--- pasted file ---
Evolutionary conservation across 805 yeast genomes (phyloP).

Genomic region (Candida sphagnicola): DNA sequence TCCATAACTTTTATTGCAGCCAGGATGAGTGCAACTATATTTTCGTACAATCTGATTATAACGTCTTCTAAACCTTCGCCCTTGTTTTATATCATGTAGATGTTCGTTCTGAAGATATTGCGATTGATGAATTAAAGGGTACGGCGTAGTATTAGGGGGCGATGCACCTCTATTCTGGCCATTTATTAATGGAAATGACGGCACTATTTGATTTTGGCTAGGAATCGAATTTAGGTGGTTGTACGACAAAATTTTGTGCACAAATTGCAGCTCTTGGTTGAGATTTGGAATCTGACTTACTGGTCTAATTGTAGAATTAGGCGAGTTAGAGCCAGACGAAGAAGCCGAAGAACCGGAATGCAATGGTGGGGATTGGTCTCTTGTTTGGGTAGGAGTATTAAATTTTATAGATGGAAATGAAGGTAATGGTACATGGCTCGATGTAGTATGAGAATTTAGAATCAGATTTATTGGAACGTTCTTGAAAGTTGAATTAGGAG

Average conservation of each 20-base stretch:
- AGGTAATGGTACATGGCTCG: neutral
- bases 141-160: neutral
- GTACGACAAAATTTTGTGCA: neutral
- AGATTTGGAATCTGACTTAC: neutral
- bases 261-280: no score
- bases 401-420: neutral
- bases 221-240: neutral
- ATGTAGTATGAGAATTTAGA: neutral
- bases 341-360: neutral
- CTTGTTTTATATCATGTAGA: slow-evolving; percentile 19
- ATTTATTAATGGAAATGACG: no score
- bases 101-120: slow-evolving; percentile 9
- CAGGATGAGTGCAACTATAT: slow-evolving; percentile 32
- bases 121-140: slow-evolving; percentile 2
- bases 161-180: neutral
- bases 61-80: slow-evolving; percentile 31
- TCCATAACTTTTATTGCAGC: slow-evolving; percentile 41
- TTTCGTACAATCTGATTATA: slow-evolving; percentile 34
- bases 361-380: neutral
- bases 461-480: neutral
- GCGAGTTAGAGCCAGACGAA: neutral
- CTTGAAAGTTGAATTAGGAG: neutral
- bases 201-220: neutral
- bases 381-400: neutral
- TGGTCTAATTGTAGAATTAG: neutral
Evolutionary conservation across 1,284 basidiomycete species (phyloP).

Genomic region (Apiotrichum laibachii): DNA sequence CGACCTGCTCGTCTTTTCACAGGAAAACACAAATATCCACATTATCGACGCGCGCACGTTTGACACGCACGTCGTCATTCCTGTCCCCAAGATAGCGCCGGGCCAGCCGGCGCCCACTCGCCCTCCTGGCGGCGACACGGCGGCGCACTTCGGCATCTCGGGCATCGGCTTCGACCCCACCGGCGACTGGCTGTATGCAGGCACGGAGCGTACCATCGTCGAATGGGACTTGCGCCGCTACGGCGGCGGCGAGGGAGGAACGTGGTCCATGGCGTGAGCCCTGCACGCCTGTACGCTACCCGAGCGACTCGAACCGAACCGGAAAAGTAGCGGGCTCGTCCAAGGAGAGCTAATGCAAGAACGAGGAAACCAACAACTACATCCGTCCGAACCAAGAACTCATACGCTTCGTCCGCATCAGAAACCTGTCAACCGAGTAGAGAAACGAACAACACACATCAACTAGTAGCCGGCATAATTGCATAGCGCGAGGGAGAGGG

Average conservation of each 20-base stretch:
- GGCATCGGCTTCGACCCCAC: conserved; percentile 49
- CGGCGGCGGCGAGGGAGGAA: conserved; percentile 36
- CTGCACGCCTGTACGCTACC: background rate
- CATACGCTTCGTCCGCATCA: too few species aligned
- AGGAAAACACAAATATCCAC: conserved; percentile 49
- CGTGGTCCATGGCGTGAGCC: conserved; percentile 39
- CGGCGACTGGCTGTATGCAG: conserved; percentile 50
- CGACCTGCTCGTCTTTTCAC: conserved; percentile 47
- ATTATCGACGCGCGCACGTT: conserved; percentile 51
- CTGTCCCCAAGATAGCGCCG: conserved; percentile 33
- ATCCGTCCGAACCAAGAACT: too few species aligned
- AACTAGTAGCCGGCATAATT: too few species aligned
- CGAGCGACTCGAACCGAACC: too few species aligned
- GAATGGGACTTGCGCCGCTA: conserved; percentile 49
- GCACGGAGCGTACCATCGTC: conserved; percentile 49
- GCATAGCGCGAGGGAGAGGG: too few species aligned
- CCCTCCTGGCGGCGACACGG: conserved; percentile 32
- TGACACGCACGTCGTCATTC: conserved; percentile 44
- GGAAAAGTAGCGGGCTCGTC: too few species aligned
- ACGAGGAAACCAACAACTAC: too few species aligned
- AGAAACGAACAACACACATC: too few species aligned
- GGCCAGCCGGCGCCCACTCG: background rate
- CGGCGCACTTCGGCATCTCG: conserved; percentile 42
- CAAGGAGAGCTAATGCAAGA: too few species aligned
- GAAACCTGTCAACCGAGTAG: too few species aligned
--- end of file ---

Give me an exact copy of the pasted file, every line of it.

Evolutionary conservation across 805 yeast genomes (phyloP).

Genomic region (Candida sphagnicola): DNA sequence TCCATAACTTTTATTGCAGCCAGGATGAGTGCAACTATATTTTCGTACAATCTGATTATAACGTCTTCTAAACCTTCGCCCTTGTTTTATATCATGTAGATGTTCGTTCTGAAGATATTGCGATTGATGAATTAAAGGGTACGGCGTAGTATTAGGGGGCGATGCACCTCTATTCTGGCCATTTATTAATGGAAATGACGGCACTATTTGATTTTGGCTAGGAATCGAATTTAGGTGGTTGTACGACAAAATTTTGTGCACAAATTGCAGCTCTTGGTTGAGATTTGGAATCTGACTTACTGGTCTAATTGTAGAATTAGGCGAGTTAGAGCCAGACGAAGAAGCCGAAGAACCGGAATGCAATGGTGGGGATTGGTCTCTTGTTTGGGTAGGAGTATTAAATTTTATAGATGGAAATGAAGGTAATGGTACATGGCTCGATGTAGTATGAGAATTTAGAATCAGATTTATTGGAACGTTCTTGAAAGTTGAATTAGGAG

Average conservation of each 20-base stretch:
- AGGTAATGGTACATGGCTCG: neutral
- bases 141-160: neutral
- GTACGACAAAATTTTGTGCA: neutral
- AGATTTGGAATCTGACTTAC: neutral
- bases 261-280: no score
- bases 401-420: neutral
- bases 221-240: neutral
- ATGTAGTATGAGAATTTAGA: neutral
- bases 341-360: neutral
- CTTGTTTTATATCATGTAGA: slow-evolving; percentile 19
- ATTTATTAATGGAAATGACG: no score
- bases 101-120: slow-evolving; percentile 9
- CAGGATGAGTGCAACTATAT: slow-evolving; percentile 32
- bases 121-140: slow-evolving; percentile 2
- bases 161-180: neutral
- bases 61-80: slow-evolving; percentile 31
- TCCATAACTTTTATTGCAGC: slow-evolving; percentile 41
- TTTCGTACAATCTGATTATA: slow-evolving; percentile 34
- bases 361-380: neutral
- bases 461-480: neutral
- GCGAGTTAGAGCCAGACGAA: neutral
- CTTGAAAGTTGAATTAGGAG: neutral
- bases 201-220: neutral
- bases 381-400: neutral
- TGGTCTAATTGTAGAATTAG: neutral
Evolutionary conservation across 1,284 basidiomycete species (phyloP).

Genomic region (Apiotrichum laibachii): DNA sequence CGACCTGCTCGTCTTTTCACAGGAAAACACAAATATCCACATTATCGACGCGCGCACGTTTGACACGCACGTCGTCATTCCTGTCCCCAAGATAGCGCCGGGCCAGCCGGCGCCCACTCGCCCTCCTGGCGGCGACACGGCGGCGCACTTCGGCATCTCGGGCATCGGCTTCGACCCCACCGGCGACTGGCTGTATGCAGGCACGGAGCGTACCATCGTCGAATGGGACTTGCGCCGCTACGGCGGCGGCGAGGGAGGAACGTGGTCCATGGCGTGAGCCCTGCACGCCTGTACGCTACCCGAGCGACTCGAACCGAACCGGAAAAGTAGCGGGCTCGTCCAAGGAGAGCTAATGCAAGAACGAGGAAACCAACAACTACATCCGTCCGAACCAAGAACTCATACGCTTCGTCCGCATCAGAAACCTGTCAACCGAGTAGAGAAACGAACAACACACATCAACTAGTAGCCGGCATAATTGCATAGCGCGAGGGAGAGGG

Average conservation of each 20-base stretch:
- GGCATCGGCTTCGACCCCAC: conserved; percentile 49
- CGGCGGCGGCGAGGGAGGAA: conserved; percentile 36
- CTGCACGCCTGTACGCTACC: background rate
- CATACGCTTCGTCCGCATCA: too few species aligned
- AGGAAAACACAAATATCCAC: conserved; percentile 49
- CGTGGTCCATGGCGTGAGCC: conserved; percentile 39
- CGGCGACTGGCTGTATGCAG: conserved; percentile 50
- CGACCTGCTCGTCTTTTCAC: conserved; percentile 47
- ATTATCGACGCGCGCACGTT: conserved; percentile 51
- CTGTCCCCAAGATAGCGCCG: conserved; percentile 33
- ATCCGTCCGAACCAAGAACT: too few species aligned
- AACTAGTAGCCGGCATAATT: too few species aligned
- CGAGCGACTCGAACCGAACC: too few species aligned
- GAATGGGACTTGCGCCGCTA: conserved; percentile 49
- GCACGGAGCGTACCATCGTC: conserved; percentile 49
- GCATAGCGCGAGGGAGAGGG: too few species aligned
- CCCTCCTGGCGGCGACACGG: conserved; percentile 32
- TGACACGCACGTCGTCATTC: conserved; percentile 44
- GGAAAAGTAGCGGGCTCGTC: too few species aligned
- ACGAGGAAACCAACAACTAC: too few species aligned
- AGAAACGAACAACACACATC: too few species aligned
- GGCCAGCCGGCGCCCACTCG: background rate
- CGGCGCACTTCGGCATCTCG: conserved; percentile 42
- CAAGGAGAGCTAATGCAAGA: too few species aligned
- GAAACCTGTCAACCGAGTAG: too few species aligned